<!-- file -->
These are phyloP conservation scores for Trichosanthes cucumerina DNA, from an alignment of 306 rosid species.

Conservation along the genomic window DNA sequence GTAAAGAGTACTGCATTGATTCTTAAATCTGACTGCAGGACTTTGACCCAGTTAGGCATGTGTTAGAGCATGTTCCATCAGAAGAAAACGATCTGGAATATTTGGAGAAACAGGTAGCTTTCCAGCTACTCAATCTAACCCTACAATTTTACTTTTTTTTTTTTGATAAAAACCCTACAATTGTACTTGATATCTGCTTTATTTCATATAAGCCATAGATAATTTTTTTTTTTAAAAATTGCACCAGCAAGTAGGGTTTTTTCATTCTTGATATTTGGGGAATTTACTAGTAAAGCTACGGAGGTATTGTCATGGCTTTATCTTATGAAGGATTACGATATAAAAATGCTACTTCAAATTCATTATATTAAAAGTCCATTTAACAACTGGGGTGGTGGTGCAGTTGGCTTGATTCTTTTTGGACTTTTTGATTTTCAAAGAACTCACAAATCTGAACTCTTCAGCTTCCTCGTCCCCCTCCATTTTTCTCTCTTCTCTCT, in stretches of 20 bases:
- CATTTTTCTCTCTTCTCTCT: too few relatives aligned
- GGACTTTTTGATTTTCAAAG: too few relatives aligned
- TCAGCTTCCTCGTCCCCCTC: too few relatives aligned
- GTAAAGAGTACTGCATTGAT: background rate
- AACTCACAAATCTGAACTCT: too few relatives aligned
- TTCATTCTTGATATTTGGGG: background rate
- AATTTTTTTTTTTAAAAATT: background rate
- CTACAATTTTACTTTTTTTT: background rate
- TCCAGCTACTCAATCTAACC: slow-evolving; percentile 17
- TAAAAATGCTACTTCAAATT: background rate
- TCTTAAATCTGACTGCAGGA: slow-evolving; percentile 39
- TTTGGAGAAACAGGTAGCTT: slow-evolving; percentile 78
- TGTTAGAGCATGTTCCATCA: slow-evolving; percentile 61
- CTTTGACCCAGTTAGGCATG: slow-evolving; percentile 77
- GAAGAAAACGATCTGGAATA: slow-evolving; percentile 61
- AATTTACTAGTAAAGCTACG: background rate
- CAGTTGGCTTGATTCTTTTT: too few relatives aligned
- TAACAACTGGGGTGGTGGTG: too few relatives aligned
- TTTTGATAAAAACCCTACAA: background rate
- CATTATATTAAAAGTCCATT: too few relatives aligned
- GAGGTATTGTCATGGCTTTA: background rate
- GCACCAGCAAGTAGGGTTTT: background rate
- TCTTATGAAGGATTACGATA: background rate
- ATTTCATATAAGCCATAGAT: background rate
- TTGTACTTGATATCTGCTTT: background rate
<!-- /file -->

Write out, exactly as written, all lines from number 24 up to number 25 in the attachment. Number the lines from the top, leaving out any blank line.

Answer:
- GCACCAGCAAGTAGGGTTTT: background rate
- TCTTATGAAGGATTACGATA: background rate